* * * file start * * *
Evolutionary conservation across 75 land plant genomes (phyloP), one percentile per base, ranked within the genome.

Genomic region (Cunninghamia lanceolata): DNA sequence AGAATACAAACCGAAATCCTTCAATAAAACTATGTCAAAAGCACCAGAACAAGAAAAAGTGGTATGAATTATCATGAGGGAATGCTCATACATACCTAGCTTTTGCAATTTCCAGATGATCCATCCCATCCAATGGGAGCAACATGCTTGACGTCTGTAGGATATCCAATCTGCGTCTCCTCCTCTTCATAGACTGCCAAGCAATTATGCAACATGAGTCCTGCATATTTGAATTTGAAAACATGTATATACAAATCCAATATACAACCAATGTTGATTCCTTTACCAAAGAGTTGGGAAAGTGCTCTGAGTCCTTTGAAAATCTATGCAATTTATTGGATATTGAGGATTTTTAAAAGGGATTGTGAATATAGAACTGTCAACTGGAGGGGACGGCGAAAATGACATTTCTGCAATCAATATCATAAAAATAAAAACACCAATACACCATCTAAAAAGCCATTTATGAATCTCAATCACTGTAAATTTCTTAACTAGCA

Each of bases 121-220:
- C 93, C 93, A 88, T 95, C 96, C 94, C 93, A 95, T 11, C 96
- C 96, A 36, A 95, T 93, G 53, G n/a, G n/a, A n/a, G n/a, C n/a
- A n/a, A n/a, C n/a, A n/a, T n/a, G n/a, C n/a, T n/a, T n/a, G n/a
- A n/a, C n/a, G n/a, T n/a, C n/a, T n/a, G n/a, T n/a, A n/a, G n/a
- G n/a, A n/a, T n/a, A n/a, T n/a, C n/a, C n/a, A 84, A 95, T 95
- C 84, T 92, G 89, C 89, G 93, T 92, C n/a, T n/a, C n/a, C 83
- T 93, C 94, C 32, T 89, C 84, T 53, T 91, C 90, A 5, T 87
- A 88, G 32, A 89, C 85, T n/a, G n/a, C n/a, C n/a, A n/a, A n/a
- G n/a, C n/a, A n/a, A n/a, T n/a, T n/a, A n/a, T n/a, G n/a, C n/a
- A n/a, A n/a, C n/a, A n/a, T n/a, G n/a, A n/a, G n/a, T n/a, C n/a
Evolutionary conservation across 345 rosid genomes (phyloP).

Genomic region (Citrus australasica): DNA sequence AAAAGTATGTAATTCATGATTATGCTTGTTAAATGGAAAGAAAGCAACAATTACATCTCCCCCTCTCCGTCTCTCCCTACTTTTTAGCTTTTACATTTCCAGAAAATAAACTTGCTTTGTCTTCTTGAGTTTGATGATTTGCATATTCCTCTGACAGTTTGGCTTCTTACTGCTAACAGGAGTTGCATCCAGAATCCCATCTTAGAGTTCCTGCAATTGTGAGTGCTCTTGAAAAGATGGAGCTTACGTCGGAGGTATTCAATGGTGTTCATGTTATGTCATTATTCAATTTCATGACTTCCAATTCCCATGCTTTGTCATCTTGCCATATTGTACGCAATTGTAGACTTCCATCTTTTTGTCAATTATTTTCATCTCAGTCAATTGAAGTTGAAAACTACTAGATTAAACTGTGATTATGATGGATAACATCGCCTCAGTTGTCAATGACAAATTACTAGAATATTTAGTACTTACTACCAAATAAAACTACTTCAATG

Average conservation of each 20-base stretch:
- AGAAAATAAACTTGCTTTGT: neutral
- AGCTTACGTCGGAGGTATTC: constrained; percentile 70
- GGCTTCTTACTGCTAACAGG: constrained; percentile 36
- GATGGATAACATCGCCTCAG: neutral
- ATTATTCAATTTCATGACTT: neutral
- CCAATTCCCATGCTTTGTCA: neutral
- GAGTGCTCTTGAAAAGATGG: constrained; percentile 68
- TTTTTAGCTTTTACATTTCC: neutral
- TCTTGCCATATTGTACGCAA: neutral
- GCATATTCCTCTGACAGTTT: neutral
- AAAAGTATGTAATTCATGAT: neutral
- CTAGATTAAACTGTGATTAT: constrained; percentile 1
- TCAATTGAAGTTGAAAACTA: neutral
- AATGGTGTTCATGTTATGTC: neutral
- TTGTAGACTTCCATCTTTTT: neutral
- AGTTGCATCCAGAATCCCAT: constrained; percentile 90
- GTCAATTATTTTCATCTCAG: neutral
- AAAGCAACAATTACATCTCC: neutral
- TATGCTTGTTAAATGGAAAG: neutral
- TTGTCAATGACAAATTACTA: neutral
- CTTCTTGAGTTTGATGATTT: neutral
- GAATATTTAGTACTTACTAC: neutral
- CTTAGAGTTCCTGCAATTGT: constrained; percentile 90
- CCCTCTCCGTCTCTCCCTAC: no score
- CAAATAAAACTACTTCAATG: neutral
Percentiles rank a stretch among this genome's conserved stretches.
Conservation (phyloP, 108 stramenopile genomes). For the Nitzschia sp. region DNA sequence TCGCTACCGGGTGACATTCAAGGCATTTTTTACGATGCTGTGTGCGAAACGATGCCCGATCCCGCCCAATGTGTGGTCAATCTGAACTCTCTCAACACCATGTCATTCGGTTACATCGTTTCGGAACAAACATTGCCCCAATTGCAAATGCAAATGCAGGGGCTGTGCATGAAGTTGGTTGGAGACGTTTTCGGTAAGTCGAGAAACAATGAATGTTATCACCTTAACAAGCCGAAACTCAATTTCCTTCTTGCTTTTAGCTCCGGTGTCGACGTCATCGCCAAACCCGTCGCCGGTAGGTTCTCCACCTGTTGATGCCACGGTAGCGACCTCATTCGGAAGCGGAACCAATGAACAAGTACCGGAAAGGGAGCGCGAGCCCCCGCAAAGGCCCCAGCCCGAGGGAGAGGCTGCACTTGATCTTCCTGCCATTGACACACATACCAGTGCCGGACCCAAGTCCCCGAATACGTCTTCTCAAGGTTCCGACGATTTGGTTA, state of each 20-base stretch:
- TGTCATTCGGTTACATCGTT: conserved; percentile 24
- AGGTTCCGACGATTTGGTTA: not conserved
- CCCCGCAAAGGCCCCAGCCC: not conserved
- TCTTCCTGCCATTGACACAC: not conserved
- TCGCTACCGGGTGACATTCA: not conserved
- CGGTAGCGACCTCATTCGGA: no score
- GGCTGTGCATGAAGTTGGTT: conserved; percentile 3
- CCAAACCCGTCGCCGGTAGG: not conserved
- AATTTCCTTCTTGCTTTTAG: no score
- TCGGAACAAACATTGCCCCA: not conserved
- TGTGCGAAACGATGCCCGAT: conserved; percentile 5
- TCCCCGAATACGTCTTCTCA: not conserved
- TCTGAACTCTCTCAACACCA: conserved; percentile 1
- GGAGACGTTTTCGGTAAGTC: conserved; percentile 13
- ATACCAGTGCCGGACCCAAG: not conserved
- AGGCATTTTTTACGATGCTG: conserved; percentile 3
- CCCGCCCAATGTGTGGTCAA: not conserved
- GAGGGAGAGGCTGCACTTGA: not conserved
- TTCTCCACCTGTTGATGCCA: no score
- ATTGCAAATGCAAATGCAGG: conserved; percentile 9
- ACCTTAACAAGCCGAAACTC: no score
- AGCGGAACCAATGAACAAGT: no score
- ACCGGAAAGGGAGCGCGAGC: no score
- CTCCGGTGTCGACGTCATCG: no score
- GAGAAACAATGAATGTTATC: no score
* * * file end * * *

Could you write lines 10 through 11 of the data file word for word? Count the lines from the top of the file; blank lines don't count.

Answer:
- T 93, C 94, C 32, T 89, C 84, T 53, T 91, C 90, A 5, T 87
- A 88, G 32, A 89, C 85, T n/a, G n/a, C n/a, C n/a, A n/a, A n/a